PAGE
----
Smoke-free rules may be good news for business

ITHACA, N.Y. -- Restaurants and hotels that go smoke free will not lose dollars by doing so -- contrary to popular beliefs -- and some may even gain revenues, according to a new study published in a Cornell University journal this month. State taxpayers and hospitality industry employees may also be beneficiaries, the study reveals.

The study, "New York's Smoke-free Regulations: Effects on Employment and Sales in the Hospitality Industry," shows that smoke-free regulations were not associated with adverse economic outcomes in New York restaurants and hotels. Published in the June 2003 issue of the Cornell Hotel and Restaurant Administration Quarterly, the study's summary is a featured article at this Web site: http://www.hotelschool.cornell.edu/publications/hraq/feature .

The study's lead author, cancer research scientist Andrew Hyland, said: "This study demonstrates that business managers need not fear loss of patronage by going smoke free and should welcome the opportunity to protect the health of their workers and patrons."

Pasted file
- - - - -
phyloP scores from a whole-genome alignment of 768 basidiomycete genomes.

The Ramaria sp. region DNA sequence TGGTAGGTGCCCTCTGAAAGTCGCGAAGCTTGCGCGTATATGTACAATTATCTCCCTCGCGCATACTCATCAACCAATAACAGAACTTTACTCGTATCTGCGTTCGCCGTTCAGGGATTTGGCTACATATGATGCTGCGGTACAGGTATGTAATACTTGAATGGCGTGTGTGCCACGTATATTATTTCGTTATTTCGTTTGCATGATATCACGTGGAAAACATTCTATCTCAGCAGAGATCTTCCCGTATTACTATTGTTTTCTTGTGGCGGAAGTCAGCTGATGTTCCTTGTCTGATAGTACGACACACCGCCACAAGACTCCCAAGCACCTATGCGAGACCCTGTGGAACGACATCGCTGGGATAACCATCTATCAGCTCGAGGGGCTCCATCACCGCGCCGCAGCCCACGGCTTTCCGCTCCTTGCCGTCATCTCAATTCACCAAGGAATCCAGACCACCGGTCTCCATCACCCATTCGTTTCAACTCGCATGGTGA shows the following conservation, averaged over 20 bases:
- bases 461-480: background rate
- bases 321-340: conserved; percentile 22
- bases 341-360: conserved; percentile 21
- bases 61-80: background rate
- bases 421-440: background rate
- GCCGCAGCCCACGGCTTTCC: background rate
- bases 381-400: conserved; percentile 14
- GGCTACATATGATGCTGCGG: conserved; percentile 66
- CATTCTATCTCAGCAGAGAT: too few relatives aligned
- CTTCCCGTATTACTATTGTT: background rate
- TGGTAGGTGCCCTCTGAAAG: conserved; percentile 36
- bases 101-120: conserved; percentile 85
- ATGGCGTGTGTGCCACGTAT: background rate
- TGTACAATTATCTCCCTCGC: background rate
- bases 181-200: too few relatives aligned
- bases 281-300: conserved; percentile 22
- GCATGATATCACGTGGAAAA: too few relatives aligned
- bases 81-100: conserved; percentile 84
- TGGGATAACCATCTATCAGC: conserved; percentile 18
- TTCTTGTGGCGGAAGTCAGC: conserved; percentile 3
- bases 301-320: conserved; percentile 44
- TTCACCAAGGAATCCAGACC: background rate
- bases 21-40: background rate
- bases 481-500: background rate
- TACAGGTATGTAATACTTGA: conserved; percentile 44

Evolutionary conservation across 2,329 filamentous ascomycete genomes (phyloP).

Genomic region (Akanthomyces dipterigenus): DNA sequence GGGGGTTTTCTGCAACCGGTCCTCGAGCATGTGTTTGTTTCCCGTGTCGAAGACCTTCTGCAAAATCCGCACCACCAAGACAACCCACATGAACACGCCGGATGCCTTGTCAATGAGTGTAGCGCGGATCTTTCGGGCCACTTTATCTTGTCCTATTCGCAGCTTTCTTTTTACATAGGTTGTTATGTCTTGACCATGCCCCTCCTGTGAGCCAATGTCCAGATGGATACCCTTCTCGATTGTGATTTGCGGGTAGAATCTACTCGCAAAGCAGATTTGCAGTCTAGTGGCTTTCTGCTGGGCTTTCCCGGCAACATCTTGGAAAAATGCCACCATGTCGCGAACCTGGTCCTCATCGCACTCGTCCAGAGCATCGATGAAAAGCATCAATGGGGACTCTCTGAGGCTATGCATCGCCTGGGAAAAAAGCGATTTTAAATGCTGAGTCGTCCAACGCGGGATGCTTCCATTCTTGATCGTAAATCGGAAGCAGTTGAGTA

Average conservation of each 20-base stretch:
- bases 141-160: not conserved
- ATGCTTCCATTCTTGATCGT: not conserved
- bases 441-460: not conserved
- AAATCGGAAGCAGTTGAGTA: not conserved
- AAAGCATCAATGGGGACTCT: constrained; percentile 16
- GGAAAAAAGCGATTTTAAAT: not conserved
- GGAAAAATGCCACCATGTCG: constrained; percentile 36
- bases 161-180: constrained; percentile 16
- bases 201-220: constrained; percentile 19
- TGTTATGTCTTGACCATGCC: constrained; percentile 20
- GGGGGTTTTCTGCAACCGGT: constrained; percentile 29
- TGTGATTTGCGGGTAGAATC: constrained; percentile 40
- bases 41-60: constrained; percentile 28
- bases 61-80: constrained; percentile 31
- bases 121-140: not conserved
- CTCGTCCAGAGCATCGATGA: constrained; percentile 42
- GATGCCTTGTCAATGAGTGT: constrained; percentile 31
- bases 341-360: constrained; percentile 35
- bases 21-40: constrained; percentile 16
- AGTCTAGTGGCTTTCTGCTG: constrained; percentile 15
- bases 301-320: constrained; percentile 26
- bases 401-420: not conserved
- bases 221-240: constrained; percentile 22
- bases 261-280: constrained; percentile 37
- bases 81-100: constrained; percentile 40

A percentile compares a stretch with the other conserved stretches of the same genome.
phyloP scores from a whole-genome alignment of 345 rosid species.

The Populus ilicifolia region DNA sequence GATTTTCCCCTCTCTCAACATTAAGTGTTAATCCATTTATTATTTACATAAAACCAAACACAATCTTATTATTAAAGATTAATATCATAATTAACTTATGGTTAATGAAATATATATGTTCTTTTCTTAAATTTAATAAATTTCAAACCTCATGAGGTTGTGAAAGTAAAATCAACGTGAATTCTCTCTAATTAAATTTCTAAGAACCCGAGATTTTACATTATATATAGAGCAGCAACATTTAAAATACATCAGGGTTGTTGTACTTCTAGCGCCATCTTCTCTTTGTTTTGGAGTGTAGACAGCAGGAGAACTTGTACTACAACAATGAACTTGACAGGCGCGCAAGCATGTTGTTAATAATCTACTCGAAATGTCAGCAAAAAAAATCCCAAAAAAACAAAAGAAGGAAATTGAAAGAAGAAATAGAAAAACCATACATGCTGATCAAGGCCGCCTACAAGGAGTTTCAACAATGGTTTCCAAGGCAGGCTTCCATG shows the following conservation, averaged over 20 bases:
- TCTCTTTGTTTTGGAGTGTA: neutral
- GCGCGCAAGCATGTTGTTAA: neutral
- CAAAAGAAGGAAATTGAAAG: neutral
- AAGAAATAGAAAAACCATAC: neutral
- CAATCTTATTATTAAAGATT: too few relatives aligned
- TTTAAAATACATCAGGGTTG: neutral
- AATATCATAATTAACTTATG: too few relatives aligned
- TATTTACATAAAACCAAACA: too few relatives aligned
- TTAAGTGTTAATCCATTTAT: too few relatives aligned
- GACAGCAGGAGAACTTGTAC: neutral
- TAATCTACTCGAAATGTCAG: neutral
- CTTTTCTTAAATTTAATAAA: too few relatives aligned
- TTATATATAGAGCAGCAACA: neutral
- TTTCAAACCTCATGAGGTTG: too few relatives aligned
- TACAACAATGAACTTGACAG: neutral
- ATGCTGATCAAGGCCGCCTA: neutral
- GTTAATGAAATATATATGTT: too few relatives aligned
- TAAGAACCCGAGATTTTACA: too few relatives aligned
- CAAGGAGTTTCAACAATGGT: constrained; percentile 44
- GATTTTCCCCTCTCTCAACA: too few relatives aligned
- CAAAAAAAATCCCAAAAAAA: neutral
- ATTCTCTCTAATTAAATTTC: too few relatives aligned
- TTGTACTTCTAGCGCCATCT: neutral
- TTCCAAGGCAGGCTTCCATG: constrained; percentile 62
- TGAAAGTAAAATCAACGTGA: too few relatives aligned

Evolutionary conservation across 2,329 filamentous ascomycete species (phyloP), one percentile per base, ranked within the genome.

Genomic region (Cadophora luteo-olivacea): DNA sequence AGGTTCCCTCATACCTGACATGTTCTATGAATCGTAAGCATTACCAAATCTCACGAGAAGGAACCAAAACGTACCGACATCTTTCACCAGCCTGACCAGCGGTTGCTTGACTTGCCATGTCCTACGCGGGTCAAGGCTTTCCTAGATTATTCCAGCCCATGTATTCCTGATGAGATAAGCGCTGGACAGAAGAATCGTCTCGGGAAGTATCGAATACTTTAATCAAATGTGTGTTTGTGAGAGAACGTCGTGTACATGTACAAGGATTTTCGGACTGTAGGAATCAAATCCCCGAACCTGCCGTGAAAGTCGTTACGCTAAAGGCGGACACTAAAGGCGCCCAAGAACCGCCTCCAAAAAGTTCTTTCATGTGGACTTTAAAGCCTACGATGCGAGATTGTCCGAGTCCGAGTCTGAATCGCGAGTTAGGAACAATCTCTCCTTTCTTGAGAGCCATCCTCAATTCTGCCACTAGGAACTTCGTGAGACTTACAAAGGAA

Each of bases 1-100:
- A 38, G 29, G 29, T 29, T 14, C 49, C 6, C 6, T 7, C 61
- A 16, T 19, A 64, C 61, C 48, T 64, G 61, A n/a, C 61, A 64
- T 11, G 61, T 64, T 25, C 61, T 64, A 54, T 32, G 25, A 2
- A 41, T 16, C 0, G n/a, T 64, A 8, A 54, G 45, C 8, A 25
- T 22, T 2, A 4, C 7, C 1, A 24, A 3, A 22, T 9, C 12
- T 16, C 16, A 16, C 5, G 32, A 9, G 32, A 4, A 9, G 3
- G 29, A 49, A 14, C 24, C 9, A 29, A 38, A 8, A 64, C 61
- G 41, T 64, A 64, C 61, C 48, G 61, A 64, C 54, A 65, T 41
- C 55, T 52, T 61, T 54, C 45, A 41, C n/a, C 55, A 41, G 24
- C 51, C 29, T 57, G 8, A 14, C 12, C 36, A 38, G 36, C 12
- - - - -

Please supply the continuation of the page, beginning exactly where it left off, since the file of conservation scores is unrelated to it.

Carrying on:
Hyland is associated with the Department of Cancer Prevention and Population Sciences at Roswell Park Cancer Institute (RPCI) in Buffalo, N.Y., and two co-authors are also Roswell affiliates.

Hyland and his co-authors assessed changes in taxable sales and employment in restaurants and hotels in five locations in New York state that have implemented smoke-free dining regulations since 1995. They evaluated data from jurisdictions that represent 63 percent of the state's population: Erie, Monroe, Suffolk and Westchester counties and New York City's five boroughs, which the researchers treated as a single jurisdiction.

The most positive finding, for restaurateurs, the state and taxpayers: The smoke-free regulations were associated with statistically significant increases in eating and drinking and hotel taxable sales in the counties. The

Contact: Linda Myers
Cornell University News Service

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